Such media allies could pave the way for a political comeback. Trump has already discussed running for president again in 2024, and there is speculation about his daughter Ivanka Trump’s political ambitions. But it doesn’t have to be a Trump who takes up the mantle of right-wing populism, nationalism, and authoritarianism in the US; a figure from outside the family could also emerge to fill this role, possibly much more deftly than Trump.
The best way to mitigate this risk is to close the cognitive gap that is distorting US political discourse, returning Americans to a shared reality. The question is how. After all, plenty of existing media outlets – including legacy newspapers like The Washington Post and The New York Times, as well as mainstream American television networks like CNN – already provide fact-based, data-driven journalism. Many simply don’t listen.
Instead, Trump and his supporters decry the “mainstream media” for pushing a “liberal agenda,” which includes, for example, recognizing and exposing racial injustice and other forms of discrimination. But this approach is only as radical as democracy itself, and has contributed significantly to American social progress, particularly since the civil rights movement of the 1950s and 1960s.
Even so, a significant share of people – especially those who benefit from biased systems – will resist social progress, regardless of how strong a case the media make for it. And they will embrace political leaders and news sources that provide an alternate reality in which their position is rationalized, defended, and shared.
This is hardly a uniquely American phenomenon. In Japan, progress toward gender equality has been slow, despite the obvious benefits of increasing female labor-force participation amid rapid populating aging. Nearly eight years ago, then-Prime Minister Shinzo Abe made policies aimed at reaping those benefits – dubbed “womenomics” – a pillar of his “Abenomics” strategy for economic revitalization. But Japan still has a long way to go, owing largely to social resistance.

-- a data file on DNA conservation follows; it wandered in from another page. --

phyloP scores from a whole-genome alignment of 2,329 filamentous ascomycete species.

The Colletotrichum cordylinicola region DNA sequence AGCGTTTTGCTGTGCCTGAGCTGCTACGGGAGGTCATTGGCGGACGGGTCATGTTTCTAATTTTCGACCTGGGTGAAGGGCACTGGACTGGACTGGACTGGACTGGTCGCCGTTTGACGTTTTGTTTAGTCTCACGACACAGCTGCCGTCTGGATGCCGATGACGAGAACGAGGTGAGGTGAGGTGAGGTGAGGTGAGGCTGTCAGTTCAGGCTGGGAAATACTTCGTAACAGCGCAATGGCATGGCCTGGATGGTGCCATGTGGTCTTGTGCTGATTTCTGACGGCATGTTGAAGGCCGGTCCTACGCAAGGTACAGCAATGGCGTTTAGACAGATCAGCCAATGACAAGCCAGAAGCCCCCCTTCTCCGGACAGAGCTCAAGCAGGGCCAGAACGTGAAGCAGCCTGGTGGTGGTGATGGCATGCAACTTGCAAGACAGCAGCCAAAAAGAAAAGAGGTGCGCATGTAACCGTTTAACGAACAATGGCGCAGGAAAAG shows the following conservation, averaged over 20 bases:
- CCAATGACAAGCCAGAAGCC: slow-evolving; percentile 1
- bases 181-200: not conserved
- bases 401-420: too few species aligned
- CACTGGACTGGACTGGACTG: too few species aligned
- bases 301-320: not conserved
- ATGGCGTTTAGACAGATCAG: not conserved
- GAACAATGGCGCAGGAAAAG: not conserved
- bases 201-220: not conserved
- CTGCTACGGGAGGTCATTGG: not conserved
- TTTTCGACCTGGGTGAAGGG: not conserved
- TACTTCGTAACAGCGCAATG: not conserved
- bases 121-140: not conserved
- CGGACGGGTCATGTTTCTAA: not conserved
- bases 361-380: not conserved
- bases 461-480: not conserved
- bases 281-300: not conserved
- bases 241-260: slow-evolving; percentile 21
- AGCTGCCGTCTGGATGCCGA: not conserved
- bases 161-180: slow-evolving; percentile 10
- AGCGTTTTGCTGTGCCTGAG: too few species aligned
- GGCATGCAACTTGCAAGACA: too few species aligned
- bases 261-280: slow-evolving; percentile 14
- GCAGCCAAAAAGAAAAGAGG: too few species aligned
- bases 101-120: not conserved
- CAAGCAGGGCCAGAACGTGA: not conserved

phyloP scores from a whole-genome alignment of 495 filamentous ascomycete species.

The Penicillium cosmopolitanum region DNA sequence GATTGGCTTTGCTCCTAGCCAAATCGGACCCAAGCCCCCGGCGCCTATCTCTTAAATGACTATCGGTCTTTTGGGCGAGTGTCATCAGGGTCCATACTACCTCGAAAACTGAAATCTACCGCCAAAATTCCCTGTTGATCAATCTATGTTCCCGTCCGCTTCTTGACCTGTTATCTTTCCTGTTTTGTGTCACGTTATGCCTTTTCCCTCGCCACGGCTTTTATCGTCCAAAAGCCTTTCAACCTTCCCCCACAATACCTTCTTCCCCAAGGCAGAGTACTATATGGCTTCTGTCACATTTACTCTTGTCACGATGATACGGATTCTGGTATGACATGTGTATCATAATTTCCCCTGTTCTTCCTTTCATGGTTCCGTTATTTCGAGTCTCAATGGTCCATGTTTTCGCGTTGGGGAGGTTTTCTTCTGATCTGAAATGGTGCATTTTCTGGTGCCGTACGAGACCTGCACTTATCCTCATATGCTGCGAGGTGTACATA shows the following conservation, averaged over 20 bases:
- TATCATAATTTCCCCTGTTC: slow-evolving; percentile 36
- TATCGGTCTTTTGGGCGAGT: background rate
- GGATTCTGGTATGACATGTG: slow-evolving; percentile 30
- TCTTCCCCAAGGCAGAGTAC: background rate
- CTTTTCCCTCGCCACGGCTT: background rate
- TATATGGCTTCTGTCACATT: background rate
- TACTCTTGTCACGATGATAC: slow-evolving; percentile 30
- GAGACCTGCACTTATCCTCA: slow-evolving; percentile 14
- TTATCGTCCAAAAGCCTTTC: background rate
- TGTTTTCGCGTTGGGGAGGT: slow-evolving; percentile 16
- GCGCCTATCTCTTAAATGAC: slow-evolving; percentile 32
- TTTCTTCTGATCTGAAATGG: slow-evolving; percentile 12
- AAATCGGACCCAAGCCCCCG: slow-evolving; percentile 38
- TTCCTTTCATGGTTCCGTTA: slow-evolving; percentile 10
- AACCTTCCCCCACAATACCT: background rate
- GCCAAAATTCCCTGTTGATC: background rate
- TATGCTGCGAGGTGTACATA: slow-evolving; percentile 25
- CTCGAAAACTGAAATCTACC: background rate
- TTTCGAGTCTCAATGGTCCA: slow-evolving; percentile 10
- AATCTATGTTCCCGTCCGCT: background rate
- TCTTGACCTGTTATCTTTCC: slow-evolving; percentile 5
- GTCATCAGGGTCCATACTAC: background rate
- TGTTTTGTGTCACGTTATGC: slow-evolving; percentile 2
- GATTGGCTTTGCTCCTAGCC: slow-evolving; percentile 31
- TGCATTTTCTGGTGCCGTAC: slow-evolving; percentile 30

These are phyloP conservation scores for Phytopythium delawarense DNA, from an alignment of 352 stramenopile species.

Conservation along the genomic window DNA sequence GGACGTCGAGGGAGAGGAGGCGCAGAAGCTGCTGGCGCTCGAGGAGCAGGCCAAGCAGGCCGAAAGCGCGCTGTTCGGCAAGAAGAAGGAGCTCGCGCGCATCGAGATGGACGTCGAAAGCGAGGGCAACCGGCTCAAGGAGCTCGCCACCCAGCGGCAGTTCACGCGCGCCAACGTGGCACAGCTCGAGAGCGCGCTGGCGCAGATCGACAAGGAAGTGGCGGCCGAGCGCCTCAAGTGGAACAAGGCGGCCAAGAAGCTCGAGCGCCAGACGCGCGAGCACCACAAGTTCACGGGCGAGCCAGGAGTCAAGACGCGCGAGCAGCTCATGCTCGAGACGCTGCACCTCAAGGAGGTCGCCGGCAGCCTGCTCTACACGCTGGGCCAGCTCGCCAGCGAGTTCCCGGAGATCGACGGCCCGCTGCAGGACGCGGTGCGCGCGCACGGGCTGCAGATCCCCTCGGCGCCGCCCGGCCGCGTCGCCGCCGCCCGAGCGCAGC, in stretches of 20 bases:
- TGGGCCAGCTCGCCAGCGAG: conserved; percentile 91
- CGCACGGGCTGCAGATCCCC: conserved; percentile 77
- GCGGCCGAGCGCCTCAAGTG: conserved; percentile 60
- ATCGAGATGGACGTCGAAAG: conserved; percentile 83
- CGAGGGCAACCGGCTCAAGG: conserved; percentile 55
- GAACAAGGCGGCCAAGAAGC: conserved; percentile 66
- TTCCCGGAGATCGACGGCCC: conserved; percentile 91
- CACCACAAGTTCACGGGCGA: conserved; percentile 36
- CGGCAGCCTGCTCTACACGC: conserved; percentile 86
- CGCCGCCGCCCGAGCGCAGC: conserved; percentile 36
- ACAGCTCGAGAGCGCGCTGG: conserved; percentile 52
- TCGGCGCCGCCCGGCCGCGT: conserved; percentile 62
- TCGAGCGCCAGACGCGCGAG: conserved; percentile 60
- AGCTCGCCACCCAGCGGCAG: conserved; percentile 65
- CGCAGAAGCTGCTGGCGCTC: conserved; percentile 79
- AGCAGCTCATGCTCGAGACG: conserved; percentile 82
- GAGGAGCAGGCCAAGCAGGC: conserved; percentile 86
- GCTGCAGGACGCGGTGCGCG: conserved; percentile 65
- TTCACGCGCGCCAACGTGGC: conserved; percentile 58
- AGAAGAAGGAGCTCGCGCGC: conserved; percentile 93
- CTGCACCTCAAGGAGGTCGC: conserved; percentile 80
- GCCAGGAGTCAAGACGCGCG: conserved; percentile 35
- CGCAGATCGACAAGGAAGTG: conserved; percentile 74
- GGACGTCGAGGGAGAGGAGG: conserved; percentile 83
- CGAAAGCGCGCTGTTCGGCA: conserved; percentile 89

Overcoming such resistance to progress – in the US, Japan, and elsewhere – will require not just information, but persuasion. Communication must be painstaking, non-threatening, and people-oriented, aimed not at telling people they are wrong, but at influencing how they perceive the issue.
Biden cannot do this alone. It must be a bipartisan effort, led by America’s most senior political leaders. Fortunately, the latest COVID-19 relief package, which passed with overwhelming bipartisan support despite Trump’s objections, offers reason for hope that this is possible. Whether such compromises will continue into Biden’s presidency remains to be seen.
Republicans and Democrats will never agree on everything, as well they shouldn’t: a vibrant democracy depends on spirited debate. But they should agree on empirical facts. Only then can they devise policies in good faith, find broadly beneficial compromises, and protect US democracy from would-be authoritarians eager to exploit Americans’ cognitive divide.